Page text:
A glimpse of Maggie Anderson
In high school in Keyser, Maggie Anderson was haunted by the feeling that "real" writers write about sophisticated things that are far away from West Virginia. She thought that meant she didn't have anything to write about. Then she heard Pocahontas' County's Louise McNeill read her poetry in her deep mountain accent, about Pocahontas County history and people and things she saw around her in daily life. "And I thought, 'I could probably do that too,'" Maggie said.
She began to do that. And she began to teach other people in schools, prisons, and senior centers how to turn their surroundings and history into a type of poetry that helps us see beneath the surface. Maggie Anderson's poems show us deeper meaning, and sometimes quirkiness, in things and people who surround us: graveyards, people in old photos, family stories, even an old armchair. Her poems are sometimes funny, sometimes sensual, sometimes deeply serious. Often all three. She writes about days in her mother's life, her aunt in her kitchen, about grief as a black dog, about hunting and coal mines, about vegetables that dream, for example. Angry poems about a closed mill, about outsiders who take pictures of local people as if they were objects.
"I don't think writers are any better or worse than any other human being," she said. "But we are different from some other human beings who've made other choices. We decided to spend a significant portion of our lives noticing caterpillars and cucumbers and other such things. And paying attention, in a particular way, to the events of our own local world and the larger world. And to think about those in writing."
Maggie Anderson is Professor Emerita and founding director of the Wick Poetry Center, Kent State University.
A sample poem: Sonnet for Her Labor
Maggie Anderson shares some memories of her dear Preston County aunt, Nita, then reads the poem she wrote to honor her.
My aunt Nita's kitchen was immaculate and dark,
and she was always bending to the sink,
below the window where the shadows off the bulk
of Laurel Mountain rose up to the brink
of all the sky she saw from there. She clattered
pots on countertops wiped clean of coal dust,
fixed three meals a day, fried meat, mixed batter
for buckwheat cakes, hauled water, in what seemed lust
for labor. One March evening, after cleaning,
she laid down to rest and died. I can see Uncle Ed,
his fingers twined at his plate for the blessing;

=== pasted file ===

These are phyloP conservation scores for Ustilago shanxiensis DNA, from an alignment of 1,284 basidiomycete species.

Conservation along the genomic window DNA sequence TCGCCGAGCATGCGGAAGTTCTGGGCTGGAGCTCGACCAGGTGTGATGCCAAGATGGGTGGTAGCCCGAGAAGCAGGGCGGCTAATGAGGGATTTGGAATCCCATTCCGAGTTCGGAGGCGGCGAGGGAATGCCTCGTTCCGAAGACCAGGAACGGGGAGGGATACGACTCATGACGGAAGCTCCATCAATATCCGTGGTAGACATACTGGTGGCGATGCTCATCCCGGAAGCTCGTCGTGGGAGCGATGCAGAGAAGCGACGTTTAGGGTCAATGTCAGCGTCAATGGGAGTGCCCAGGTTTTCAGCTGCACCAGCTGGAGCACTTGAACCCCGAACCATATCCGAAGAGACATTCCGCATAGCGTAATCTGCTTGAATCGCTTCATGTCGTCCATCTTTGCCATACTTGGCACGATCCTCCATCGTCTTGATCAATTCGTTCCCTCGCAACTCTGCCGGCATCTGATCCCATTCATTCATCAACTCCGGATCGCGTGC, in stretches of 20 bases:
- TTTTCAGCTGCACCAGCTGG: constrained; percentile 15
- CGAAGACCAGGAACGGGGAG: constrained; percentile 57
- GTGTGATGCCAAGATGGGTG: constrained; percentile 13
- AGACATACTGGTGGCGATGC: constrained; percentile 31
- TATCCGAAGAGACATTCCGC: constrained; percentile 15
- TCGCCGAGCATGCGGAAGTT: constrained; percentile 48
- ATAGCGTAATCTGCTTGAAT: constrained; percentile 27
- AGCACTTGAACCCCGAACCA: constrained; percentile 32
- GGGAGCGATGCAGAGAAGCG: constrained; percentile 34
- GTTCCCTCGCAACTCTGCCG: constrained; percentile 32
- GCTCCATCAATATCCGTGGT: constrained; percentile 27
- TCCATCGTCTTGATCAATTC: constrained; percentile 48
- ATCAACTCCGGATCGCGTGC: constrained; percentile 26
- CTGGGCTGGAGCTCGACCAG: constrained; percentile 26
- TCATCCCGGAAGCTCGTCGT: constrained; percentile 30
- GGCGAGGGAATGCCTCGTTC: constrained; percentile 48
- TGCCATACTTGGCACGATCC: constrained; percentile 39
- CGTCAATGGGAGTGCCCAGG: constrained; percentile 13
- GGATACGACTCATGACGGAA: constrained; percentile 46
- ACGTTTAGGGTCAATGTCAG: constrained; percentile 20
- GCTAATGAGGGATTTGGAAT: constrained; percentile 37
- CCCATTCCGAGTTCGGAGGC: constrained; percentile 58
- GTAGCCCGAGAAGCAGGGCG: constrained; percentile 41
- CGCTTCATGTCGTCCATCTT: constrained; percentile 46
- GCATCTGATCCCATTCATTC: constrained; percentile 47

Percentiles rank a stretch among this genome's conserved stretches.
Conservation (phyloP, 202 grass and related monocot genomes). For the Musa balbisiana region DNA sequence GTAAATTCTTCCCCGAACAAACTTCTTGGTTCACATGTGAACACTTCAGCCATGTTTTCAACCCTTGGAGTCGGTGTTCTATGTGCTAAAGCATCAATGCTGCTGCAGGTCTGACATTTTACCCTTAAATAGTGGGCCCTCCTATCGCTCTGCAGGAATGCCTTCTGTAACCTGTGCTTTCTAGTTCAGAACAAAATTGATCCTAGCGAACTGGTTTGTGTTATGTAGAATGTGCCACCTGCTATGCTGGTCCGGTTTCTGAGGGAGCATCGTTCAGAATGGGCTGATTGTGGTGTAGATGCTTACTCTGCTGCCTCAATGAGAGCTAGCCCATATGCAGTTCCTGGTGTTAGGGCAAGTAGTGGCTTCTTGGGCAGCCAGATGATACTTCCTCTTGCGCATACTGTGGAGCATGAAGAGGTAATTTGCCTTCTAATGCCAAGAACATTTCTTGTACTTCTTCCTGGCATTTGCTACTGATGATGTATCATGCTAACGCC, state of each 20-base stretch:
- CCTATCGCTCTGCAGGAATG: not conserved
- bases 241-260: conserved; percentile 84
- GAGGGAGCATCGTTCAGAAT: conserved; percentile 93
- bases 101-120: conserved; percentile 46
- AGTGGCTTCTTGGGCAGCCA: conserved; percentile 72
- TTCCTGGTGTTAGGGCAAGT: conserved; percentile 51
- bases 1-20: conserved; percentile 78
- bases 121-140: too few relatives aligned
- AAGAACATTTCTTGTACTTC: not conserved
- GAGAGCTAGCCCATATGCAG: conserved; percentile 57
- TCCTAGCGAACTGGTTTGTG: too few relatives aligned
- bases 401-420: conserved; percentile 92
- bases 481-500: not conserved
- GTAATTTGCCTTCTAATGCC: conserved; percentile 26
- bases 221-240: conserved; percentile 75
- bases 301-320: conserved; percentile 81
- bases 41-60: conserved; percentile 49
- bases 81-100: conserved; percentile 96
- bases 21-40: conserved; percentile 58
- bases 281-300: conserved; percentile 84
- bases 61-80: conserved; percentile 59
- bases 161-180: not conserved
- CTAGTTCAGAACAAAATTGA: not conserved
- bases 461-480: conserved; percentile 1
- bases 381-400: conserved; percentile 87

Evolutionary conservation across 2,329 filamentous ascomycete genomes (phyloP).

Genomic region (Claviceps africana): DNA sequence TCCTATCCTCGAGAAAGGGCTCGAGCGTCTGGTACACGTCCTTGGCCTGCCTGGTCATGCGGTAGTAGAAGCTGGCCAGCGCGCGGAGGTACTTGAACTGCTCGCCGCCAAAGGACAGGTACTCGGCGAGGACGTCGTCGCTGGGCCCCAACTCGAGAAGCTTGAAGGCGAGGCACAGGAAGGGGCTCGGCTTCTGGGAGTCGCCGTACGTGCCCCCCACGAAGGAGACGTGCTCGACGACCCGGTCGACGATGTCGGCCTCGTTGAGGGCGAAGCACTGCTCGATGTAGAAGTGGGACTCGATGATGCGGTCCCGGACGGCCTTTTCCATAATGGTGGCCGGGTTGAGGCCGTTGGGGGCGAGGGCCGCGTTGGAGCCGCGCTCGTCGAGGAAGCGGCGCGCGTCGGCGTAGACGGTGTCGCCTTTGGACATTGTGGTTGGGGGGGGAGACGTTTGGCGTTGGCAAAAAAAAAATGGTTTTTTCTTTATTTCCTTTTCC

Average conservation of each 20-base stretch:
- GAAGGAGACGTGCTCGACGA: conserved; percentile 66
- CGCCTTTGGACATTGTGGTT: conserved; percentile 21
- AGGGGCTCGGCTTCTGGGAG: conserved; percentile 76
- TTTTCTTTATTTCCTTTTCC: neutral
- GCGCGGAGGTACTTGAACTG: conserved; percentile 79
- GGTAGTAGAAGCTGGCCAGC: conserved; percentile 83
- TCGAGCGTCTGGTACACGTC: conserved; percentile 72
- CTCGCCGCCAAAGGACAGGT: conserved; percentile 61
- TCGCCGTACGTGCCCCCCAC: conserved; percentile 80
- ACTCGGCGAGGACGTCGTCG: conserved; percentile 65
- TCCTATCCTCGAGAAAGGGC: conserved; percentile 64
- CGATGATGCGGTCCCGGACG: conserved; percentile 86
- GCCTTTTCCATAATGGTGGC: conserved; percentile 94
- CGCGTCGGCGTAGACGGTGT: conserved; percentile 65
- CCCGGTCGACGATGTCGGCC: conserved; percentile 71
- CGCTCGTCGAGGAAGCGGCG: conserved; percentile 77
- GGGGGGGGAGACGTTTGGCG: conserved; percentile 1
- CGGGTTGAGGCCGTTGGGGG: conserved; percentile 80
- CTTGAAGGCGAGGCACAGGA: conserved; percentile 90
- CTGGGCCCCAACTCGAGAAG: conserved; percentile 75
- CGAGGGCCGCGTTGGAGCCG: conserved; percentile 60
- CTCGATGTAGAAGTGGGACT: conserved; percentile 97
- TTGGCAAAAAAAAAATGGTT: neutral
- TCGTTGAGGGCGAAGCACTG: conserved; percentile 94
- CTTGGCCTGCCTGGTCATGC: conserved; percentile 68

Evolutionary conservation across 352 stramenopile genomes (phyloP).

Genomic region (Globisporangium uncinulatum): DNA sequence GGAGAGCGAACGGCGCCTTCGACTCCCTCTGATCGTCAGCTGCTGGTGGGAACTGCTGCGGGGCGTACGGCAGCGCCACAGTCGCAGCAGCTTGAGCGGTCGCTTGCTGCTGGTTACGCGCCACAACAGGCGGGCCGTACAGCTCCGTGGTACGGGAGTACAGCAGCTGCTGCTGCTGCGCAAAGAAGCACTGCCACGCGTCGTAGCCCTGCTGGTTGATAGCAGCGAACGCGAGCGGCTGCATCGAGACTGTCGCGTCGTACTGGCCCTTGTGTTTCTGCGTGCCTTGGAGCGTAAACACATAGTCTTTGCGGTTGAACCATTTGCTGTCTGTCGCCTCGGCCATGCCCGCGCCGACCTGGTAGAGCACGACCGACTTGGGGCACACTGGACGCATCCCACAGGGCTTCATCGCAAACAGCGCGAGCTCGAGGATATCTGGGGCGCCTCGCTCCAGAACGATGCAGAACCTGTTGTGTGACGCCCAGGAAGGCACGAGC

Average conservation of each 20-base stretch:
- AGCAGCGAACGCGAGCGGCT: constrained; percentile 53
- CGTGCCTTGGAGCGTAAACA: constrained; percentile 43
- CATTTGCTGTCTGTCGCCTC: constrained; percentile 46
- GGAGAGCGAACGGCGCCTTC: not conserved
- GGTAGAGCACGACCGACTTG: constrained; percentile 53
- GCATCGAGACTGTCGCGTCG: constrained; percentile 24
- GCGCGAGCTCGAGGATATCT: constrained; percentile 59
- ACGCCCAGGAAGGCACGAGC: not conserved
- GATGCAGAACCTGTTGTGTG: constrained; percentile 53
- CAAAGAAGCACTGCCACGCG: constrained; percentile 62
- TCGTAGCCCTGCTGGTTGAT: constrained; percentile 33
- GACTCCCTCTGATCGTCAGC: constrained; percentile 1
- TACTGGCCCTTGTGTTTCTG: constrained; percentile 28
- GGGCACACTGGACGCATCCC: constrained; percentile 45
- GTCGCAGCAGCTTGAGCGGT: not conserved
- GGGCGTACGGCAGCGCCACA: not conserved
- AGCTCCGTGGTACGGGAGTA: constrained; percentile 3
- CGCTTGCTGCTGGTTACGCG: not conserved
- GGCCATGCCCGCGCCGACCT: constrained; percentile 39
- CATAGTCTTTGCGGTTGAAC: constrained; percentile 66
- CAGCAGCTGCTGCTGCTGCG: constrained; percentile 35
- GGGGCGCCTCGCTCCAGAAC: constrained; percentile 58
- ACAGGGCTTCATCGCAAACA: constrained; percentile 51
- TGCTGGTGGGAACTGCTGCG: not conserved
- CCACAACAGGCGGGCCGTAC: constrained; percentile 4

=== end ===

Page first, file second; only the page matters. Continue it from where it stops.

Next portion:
my uncle Craig leaning back, silent in red
galluses. No one said a word to her. All that food
and cleanliness. No one ever told her it was good.
Activities to go with this poem:
Maggie Anderson tells us much about her aunt without spelling it out. Her spoken memories of her relationship with Nita let us glimpse a curious, intelligent mountain woman. What details did she supply that lead to the adjectives "curious" and "intelligent?" What adjectives would you add? What details make you think so?
Her poem gives us a contrasting glimpse of the same woman. What adjectives come to mind for the woman in the poem? What details bring them to mind?
Think of somebody you know and write a poem about them, piling up details that add up to an unspoken reality.
~ Go to the Activities page for other ways to learn from these writers ~
Five ways to get the most from this website:
1. Listen to the rich hour-long conversation with Maggie. Hear Maggie Anderson's voice, readings, stories, and advice.
2. Read/download the program transcript. Read along while you listen. Mark passages you want to remember.
3. Read/download the table of contents. It is an outline of the program. It will help you find the passages you want to return to.
4. Play short audio snips from the conversation with Maggie in a class or for an audience. It's easy! The program is divided into short tracks that can be played one at a time.
5. Try some activities that help you use this website to teach storytelling/poetry/writing skills.
To listen to the whole Maggie Anderson conversation, or to an individual
track, go to Maggie's audio tracks page.
Maggie Anderson also edited a poetry book for kids,
Learning by Heart: Contemporary American Poetry about School
"I don't think writers are any better or any worse than any other human beings. But we are in some ways different from some other human beings who made other choices. We've decided to spend a significant portion of our lives noticing caterpillars and cucumbers and other such things. And paying attention in a particular way to the events of our own local world and the larger world. And to think about those in writing." ~ Maggie Anderson